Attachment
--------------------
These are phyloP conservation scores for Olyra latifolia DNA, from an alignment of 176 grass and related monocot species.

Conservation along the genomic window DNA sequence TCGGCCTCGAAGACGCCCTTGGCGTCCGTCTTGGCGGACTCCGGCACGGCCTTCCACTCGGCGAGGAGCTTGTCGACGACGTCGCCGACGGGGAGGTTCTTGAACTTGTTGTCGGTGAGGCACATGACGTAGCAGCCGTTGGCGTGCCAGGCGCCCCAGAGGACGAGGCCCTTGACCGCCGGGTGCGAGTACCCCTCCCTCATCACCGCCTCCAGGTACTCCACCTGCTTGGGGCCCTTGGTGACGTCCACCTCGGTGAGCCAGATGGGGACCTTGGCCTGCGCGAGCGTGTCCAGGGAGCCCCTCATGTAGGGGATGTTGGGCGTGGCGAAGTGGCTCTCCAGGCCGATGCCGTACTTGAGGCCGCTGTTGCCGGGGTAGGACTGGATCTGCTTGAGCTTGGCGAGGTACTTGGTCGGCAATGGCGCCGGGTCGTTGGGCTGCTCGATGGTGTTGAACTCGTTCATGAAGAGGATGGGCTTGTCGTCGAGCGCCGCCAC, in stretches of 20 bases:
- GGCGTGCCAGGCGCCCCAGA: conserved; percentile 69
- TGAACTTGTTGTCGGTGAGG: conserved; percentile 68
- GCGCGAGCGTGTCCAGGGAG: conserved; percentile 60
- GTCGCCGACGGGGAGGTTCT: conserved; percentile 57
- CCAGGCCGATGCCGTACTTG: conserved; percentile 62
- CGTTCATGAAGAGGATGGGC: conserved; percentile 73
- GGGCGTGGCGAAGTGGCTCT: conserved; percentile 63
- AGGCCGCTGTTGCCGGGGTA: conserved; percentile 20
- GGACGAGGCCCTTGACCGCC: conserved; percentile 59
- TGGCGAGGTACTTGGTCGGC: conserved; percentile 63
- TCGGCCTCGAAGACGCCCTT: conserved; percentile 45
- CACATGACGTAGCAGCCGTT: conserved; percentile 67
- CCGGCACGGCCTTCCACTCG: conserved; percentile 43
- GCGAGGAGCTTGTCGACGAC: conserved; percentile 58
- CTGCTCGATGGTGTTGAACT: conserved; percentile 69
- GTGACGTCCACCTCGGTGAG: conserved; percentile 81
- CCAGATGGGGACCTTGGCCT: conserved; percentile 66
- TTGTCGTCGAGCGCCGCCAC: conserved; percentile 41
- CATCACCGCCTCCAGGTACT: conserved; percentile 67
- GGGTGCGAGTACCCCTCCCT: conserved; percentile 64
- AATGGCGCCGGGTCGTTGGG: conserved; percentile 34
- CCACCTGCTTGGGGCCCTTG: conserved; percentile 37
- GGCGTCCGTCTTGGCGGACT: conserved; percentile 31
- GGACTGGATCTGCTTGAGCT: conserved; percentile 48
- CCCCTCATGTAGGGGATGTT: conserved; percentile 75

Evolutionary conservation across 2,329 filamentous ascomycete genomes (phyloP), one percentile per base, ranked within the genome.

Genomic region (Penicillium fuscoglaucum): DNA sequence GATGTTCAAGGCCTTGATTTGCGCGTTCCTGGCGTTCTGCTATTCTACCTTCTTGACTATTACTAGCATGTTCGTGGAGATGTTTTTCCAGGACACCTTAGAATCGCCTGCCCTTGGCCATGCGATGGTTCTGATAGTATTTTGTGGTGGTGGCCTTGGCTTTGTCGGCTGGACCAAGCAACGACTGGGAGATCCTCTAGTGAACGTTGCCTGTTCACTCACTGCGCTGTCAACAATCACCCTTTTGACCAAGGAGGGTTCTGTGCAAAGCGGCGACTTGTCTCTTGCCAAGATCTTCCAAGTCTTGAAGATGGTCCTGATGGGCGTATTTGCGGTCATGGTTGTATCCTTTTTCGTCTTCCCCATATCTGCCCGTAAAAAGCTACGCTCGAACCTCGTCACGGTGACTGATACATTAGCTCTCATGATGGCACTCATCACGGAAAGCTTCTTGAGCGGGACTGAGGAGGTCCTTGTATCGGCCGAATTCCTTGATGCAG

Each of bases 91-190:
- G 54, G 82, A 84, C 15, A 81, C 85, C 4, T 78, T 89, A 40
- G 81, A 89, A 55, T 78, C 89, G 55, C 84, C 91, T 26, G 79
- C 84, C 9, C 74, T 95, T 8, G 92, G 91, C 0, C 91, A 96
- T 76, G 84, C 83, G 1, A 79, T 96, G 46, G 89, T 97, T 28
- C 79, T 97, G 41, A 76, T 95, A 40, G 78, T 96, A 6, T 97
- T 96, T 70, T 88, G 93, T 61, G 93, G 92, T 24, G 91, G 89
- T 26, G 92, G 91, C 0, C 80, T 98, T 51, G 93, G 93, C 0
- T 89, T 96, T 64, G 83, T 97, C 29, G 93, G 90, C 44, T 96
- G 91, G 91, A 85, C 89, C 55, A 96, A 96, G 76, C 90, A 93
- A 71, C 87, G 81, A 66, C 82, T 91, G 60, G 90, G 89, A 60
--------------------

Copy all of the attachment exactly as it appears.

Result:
These are phyloP conservation scores for Olyra latifolia DNA, from an alignment of 176 grass and related monocot species.

Conservation along the genomic window DNA sequence TCGGCCTCGAAGACGCCCTTGGCGTCCGTCTTGGCGGACTCCGGCACGGCCTTCCACTCGGCGAGGAGCTTGTCGACGACGTCGCCGACGGGGAGGTTCTTGAACTTGTTGTCGGTGAGGCACATGACGTAGCAGCCGTTGGCGTGCCAGGCGCCCCAGAGGACGAGGCCCTTGACCGCCGGGTGCGAGTACCCCTCCCTCATCACCGCCTCCAGGTACTCCACCTGCTTGGGGCCCTTGGTGACGTCCACCTCGGTGAGCCAGATGGGGACCTTGGCCTGCGCGAGCGTGTCCAGGGAGCCCCTCATGTAGGGGATGTTGGGCGTGGCGAAGTGGCTCTCCAGGCCGATGCCGTACTTGAGGCCGCTGTTGCCGGGGTAGGACTGGATCTGCTTGAGCTTGGCGAGGTACTTGGTCGGCAATGGCGCCGGGTCGTTGGGCTGCTCGATGGTGTTGAACTCGTTCATGAAGAGGATGGGCTTGTCGTCGAGCGCCGCCAC, in stretches of 20 bases:
- GGCGTGCCAGGCGCCCCAGA: conserved; percentile 69
- TGAACTTGTTGTCGGTGAGG: conserved; percentile 68
- GCGCGAGCGTGTCCAGGGAG: conserved; percentile 60
- GTCGCCGACGGGGAGGTTCT: conserved; percentile 57
- CCAGGCCGATGCCGTACTTG: conserved; percentile 62
- CGTTCATGAAGAGGATGGGC: conserved; percentile 73
- GGGCGTGGCGAAGTGGCTCT: conserved; percentile 63
- AGGCCGCTGTTGCCGGGGTA: conserved; percentile 20
- GGACGAGGCCCTTGACCGCC: conserved; percentile 59
- TGGCGAGGTACTTGGTCGGC: conserved; percentile 63
- TCGGCCTCGAAGACGCCCTT: conserved; percentile 45
- CACATGACGTAGCAGCCGTT: conserved; percentile 67
- CCGGCACGGCCTTCCACTCG: conserved; percentile 43
- GCGAGGAGCTTGTCGACGAC: conserved; percentile 58
- CTGCTCGATGGTGTTGAACT: conserved; percentile 69
- GTGACGTCCACCTCGGTGAG: conserved; percentile 81
- CCAGATGGGGACCTTGGCCT: conserved; percentile 66
- TTGTCGTCGAGCGCCGCCAC: conserved; percentile 41
- CATCACCGCCTCCAGGTACT: conserved; percentile 67
- GGGTGCGAGTACCCCTCCCT: conserved; percentile 64
- AATGGCGCCGGGTCGTTGGG: conserved; percentile 34
- CCACCTGCTTGGGGCCCTTG: conserved; percentile 37
- GGCGTCCGTCTTGGCGGACT: conserved; percentile 31
- GGACTGGATCTGCTTGAGCT: conserved; percentile 48
- CCCCTCATGTAGGGGATGTT: conserved; percentile 75

Evolutionary conservation across 2,329 filamentous ascomycete genomes (phyloP), one percentile per base, ranked within the genome.

Genomic region (Penicillium fuscoglaucum): DNA sequence GATGTTCAAGGCCTTGATTTGCGCGTTCCTGGCGTTCTGCTATTCTACCTTCTTGACTATTACTAGCATGTTCGTGGAGATGTTTTTCCAGGACACCTTAGAATCGCCTGCCCTTGGCCATGCGATGGTTCTGATAGTATTTTGTGGTGGTGGCCTTGGCTTTGTCGGCTGGACCAAGCAACGACTGGGAGATCCTCTAGTGAACGTTGCCTGTTCACTCACTGCGCTGTCAACAATCACCCTTTTGACCAAGGAGGGTTCTGTGCAAAGCGGCGACTTGTCTCTTGCCAAGATCTTCCAAGTCTTGAAGATGGTCCTGATGGGCGTATTTGCGGTCATGGTTGTATCCTTTTTCGTCTTCCCCATATCTGCCCGTAAAAAGCTACGCTCGAACCTCGTCACGGTGACTGATACATTAGCTCTCATGATGGCACTCATCACGGAAAGCTTCTTGAGCGGGACTGAGGAGGTCCTTGTATCGGCCGAATTCCTTGATGCAG

Each of bases 91-190:
- G 54, G 82, A 84, C 15, A 81, C 85, C 4, T 78, T 89, A 40
- G 81, A 89, A 55, T 78, C 89, G 55, C 84, C 91, T 26, G 79
- C 84, C 9, C 74, T 95, T 8, G 92, G 91, C 0, C 91, A 96
- T 76, G 84, C 83, G 1, A 79, T 96, G 46, G 89, T 97, T 28
- C 79, T 97, G 41, A 76, T 95, A 40, G 78, T 96, A 6, T 97
- T 96, T 70, T 88, G 93, T 61, G 93, G 92, T 24, G 91, G 89
- T 26, G 92, G 91, C 0, C 80, T 98, T 51, G 93, G 93, C 0
- T 89, T 96, T 64, G 83, T 97, C 29, G 93, G 90, C 44, T 96
- G 91, G 91, A 85, C 89, C 55, A 96, A 96, G 76, C 90, A 93
- A 71, C 87, G 81, A 66, C 82, T 91, G 60, G 90, G 89, A 60